Senators Voting on Witnesses

After a few dozen hours hearing both sides and asking questions, the Senate voted 51-49 not to call additional witnesses. The predictable rhetoric started days in advance of the vote, and we’ll hear it again.

Some of the news reports I heard (from various outlets) accurately characterized the decision: to call additional witnesses or not — that is, in additional to the 18 witnesses whose testimony the House heard in its aggressively one-sided hearings.

Many reports and many statements by Democratic senators (Dick Durbin, D-Illinois, for example, and Minority Leader Charles Schumer, D-New York), to say nothing of a lot of chatter in my Facebook feed, spun it this way: the choice was to have a trial with witnesses or with no witnesses at all; with evidence or with no evidence at all. The latter sounds unjust, purely partisan — and conveniently allows the Democrats to claim that the acquittal itself wasn’t real or legitimate, because the Senate trial wasn’t a real trial. (What a boon for fund-raising! What a lovely crutch for stump speeches!)

I would like to have heard the following witnesses examined and cross-examined:

  • John Bolton
  • the whistleblower
  • Hunter Biden
  • Joe Biden
  • Adam Schiff himself (which is a little dicey, since he was one of the House managers arguing for the prosecution, but he’s in this up to his ubiquitous eyeballs)
  • a certain intelligence community inspector general whose testimony Chairman Schiff suppressed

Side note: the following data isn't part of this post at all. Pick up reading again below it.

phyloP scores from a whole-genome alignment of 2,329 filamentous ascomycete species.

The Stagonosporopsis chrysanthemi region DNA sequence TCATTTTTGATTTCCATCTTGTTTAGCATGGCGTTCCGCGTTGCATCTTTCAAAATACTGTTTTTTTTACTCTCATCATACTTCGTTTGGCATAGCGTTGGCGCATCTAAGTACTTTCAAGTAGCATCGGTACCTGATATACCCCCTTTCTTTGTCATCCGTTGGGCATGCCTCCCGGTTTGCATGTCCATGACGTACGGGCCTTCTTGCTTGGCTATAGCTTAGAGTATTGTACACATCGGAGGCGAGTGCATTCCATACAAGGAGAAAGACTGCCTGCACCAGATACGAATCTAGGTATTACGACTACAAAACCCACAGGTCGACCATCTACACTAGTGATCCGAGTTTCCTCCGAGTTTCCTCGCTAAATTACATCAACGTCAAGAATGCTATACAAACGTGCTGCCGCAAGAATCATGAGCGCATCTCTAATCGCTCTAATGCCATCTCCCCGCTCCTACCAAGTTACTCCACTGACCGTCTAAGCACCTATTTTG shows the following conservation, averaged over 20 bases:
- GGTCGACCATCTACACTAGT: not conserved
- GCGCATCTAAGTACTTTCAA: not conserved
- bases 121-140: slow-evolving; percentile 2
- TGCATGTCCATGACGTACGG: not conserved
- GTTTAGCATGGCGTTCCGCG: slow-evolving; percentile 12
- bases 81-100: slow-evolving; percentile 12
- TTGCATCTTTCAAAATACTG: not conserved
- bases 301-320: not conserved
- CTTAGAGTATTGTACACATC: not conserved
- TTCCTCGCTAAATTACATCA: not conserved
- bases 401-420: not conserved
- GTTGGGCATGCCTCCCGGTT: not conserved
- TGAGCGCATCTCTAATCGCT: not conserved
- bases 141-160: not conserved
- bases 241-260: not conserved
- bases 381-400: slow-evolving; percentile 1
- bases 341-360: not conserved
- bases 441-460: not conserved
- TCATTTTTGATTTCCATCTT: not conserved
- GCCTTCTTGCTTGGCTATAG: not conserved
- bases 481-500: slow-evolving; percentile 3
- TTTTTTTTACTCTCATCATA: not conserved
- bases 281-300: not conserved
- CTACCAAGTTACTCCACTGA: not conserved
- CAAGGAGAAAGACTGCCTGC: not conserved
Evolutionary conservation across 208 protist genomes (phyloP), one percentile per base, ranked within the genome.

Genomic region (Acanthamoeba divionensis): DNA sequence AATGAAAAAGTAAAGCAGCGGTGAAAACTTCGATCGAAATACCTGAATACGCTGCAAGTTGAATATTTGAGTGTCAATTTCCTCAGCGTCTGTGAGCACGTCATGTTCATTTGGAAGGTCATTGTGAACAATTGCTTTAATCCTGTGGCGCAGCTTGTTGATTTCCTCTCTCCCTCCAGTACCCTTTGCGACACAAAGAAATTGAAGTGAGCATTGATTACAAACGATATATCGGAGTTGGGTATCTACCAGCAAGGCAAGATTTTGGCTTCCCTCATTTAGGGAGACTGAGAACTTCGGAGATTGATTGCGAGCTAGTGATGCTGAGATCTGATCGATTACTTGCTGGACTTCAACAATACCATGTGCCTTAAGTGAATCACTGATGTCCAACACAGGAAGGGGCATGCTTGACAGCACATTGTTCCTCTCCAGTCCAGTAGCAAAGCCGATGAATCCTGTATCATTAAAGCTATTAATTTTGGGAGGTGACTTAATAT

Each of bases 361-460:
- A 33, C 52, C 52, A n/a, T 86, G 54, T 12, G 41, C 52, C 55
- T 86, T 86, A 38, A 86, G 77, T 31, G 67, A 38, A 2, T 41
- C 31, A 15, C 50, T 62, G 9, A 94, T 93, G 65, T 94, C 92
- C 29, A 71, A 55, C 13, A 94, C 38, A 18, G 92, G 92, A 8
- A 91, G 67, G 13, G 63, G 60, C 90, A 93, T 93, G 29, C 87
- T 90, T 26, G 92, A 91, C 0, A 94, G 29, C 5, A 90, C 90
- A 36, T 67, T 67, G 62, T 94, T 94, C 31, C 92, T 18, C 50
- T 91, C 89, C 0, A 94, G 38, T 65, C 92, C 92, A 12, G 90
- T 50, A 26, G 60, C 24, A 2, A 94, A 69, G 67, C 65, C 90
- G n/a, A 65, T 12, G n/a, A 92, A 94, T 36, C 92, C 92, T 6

Yes, I’m aware that the spin machine and its many disciples on social media insist that the Bidens are not relevant to this impeachment, and there’s no evidence of their involvement in any corruption, but they are, and there is. If there was reasonable cause to investigate corruption in Ukraine involving the Bidens, then I and many others would disregard and dismiss the abuse of power charge in the first article of impeachment.

In any case I can understand a Senator on either side saying, “I’ve heard 24 hours of the House presenting its case. I’ve many hours of the defense presenting its case. We’ve had sixteen hours of questions and answers after that. It’s clear in my mind that the House did (or didn’t) make its case. I don’t need any more testimony. I’m ready to vote.”

Granted, the Democrats weren’t playing to the Senate here, so senators not needing more evidence is off point. They were playing to the voters, making soundbites for their partners in the media to play and replay — so the more witnesses, the better, and if testimony went the wrong way, they could just neglect to report it, as they mostly did with the defense case during the trial. It’s difficult to imagine them not making such a calculation.

I suspect that the Democrats would have panicked, if additional witnesses were called. They had more to lose, and the odds of any additional testimony affecting the final vote were practically nil. So a Democrat’s vote for additional witnesses could have signified that a senator wanted to appear loyal to the party or play to the voters, and was willing to do so, as long as there was no chance of winning the vote and actually bringing in more witnesses.

But other motives are possible, even likely, including the following.